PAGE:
Tim Southee produced one of the great displays of ODI bowling and Brendon McCullumhammered a World Cup record 18-ball fifty as New Zealand produced a display of scarcely believable dominance in Wellington. Southee’s figures of 7 for 33 were the third best in a World Cup, the best for the country in all ODIs and only the third time a New Zealand bowler had taken a five-wicket haul in the tournament.
England subsided to 123 in 33.2 overs after deciding to bat first – their out-of-form captain Eoin Morgan limping to 17 off 41 balls – and lost their last seven wickets for 19 in eight overs as they had no answer to Southee and a suffocating fielding performance. “It’s a bit of a blur at the moment,” a rather shocked Southee said at the end of the innings which came so soon that New Zealand had time to bat, and almost win, before the interval.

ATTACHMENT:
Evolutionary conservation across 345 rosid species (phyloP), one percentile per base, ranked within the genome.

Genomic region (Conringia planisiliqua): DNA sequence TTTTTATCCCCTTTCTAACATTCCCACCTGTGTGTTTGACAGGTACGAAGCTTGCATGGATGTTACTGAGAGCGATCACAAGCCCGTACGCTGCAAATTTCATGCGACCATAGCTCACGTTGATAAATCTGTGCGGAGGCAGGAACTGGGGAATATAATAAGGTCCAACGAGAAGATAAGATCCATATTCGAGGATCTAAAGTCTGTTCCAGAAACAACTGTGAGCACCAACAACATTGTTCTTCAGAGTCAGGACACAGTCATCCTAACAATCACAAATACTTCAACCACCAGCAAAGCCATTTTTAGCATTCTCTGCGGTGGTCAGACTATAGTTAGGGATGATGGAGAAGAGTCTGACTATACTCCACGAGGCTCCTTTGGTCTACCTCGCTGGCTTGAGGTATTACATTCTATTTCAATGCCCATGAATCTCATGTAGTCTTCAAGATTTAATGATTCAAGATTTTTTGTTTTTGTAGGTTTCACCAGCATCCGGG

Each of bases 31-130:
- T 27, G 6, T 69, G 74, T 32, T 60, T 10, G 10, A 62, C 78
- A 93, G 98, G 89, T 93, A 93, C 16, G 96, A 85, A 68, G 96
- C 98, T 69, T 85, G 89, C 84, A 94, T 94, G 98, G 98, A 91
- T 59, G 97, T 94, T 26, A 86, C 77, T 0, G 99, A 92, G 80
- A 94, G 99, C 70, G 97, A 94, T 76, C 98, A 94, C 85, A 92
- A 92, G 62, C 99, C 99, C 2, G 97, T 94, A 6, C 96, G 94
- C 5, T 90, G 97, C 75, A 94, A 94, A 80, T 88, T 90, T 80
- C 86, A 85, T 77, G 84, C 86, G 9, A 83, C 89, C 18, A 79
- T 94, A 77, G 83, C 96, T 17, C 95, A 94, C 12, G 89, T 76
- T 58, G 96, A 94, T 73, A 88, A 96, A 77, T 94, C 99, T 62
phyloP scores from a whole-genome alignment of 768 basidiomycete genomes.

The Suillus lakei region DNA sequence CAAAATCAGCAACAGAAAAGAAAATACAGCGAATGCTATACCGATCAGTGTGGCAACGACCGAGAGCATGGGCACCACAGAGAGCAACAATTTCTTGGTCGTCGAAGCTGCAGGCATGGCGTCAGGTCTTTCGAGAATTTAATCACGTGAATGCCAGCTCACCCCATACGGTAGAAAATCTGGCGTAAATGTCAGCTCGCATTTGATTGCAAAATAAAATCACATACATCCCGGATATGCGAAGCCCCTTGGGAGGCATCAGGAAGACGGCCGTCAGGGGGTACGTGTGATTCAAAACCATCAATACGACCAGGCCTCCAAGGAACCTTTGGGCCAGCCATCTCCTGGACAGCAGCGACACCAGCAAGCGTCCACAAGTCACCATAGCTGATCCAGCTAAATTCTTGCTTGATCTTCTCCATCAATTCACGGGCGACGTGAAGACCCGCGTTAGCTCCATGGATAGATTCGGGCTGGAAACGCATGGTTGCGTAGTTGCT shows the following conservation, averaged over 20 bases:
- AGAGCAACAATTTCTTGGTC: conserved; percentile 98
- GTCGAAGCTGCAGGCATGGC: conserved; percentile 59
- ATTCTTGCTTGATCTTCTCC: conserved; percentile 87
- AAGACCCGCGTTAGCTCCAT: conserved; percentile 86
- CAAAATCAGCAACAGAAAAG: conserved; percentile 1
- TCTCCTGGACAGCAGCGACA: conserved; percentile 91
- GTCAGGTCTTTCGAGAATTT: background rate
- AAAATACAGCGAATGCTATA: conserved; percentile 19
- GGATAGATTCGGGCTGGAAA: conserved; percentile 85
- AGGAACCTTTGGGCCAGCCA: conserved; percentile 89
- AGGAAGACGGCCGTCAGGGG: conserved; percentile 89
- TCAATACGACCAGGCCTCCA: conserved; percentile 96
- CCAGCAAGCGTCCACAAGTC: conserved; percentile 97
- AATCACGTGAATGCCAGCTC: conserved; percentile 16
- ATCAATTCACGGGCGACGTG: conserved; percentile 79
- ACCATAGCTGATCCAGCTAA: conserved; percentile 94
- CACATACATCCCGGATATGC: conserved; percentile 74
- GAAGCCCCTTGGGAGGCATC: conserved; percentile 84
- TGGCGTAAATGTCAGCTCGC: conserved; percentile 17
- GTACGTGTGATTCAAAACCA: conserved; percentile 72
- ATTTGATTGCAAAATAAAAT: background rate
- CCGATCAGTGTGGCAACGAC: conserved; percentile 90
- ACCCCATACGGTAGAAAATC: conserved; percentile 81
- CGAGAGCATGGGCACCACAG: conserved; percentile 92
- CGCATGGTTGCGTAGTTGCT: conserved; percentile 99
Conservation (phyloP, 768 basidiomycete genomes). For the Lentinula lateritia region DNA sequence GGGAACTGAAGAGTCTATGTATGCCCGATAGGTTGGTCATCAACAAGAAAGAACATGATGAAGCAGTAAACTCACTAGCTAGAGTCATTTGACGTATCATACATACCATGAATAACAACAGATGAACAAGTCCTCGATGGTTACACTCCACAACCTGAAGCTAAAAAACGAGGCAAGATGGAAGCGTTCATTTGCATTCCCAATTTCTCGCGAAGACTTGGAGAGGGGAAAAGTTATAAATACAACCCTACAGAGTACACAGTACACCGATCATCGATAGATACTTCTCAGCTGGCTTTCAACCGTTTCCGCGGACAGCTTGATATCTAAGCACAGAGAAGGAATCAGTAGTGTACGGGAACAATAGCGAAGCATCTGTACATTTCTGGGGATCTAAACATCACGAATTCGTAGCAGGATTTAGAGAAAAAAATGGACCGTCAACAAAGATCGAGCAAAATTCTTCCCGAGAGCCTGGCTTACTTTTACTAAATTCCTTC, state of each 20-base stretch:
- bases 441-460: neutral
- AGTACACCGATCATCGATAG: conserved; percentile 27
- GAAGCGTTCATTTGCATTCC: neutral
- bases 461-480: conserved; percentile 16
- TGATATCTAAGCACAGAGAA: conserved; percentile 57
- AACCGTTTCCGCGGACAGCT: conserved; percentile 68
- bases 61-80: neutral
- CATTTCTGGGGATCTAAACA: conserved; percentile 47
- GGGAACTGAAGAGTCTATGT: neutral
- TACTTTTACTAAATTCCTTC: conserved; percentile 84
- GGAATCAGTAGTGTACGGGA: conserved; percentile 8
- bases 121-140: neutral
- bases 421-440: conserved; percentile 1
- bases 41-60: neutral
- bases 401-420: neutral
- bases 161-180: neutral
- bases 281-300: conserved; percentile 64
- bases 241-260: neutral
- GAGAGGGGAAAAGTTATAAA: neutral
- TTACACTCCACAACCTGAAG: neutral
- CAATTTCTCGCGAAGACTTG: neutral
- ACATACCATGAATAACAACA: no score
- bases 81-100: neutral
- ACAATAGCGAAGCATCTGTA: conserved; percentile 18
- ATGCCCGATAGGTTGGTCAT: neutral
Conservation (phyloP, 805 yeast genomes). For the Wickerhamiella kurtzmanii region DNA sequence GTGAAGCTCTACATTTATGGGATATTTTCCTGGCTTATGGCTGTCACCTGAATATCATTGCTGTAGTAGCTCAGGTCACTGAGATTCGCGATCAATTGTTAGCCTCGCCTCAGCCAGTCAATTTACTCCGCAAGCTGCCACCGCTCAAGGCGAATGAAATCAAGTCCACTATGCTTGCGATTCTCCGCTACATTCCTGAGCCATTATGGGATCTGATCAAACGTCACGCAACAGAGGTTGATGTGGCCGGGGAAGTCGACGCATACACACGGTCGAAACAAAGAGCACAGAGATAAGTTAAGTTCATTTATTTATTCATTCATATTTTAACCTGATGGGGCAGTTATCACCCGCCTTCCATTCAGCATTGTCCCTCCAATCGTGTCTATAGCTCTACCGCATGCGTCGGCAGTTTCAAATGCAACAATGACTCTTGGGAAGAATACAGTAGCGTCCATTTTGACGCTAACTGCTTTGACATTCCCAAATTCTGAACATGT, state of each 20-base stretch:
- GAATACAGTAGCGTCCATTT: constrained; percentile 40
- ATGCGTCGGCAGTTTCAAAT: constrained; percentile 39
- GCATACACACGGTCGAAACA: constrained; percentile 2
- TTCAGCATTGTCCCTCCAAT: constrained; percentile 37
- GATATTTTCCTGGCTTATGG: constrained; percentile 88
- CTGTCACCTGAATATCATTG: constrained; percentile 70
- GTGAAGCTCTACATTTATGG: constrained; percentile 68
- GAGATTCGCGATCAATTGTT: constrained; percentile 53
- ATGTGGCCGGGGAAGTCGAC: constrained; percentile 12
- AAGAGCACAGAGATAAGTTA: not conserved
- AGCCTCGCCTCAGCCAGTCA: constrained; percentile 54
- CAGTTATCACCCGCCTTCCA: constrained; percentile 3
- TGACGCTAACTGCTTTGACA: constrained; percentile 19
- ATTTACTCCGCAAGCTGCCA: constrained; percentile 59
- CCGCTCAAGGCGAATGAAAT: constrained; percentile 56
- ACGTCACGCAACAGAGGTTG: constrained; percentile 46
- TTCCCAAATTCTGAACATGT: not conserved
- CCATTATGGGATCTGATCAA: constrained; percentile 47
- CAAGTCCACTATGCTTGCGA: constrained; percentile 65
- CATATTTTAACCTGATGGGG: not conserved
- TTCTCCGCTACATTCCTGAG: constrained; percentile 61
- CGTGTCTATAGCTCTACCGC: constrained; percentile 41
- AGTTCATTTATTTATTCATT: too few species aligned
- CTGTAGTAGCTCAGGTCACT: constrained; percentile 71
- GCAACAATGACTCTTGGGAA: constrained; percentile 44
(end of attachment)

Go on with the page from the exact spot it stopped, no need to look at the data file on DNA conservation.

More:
As if to mock England, McCullum then surged to a record fifty – and the third-fastest in all ODIs – breaking his own mark, to complete one of the most embarrassing days of England’s one-day history and one of New Zealand’s most famous.
McCullum crunched seven sixes of varying ferocity; Stuart Broad was taken for 18 off his first over while Steven Finn was brutally dispatched for 49 off two that included four consecutive sixes. If he had not been bowled by a Chris Woakes full toss in the eighth over, New Zealand would have won before the break that came after nine overs; considerable boos rang around as the players trudged off. The formalities were completed 45 minutes later, fittingly with five wides, to equal England’s heaviest defeat in terms of ball remaining – 226.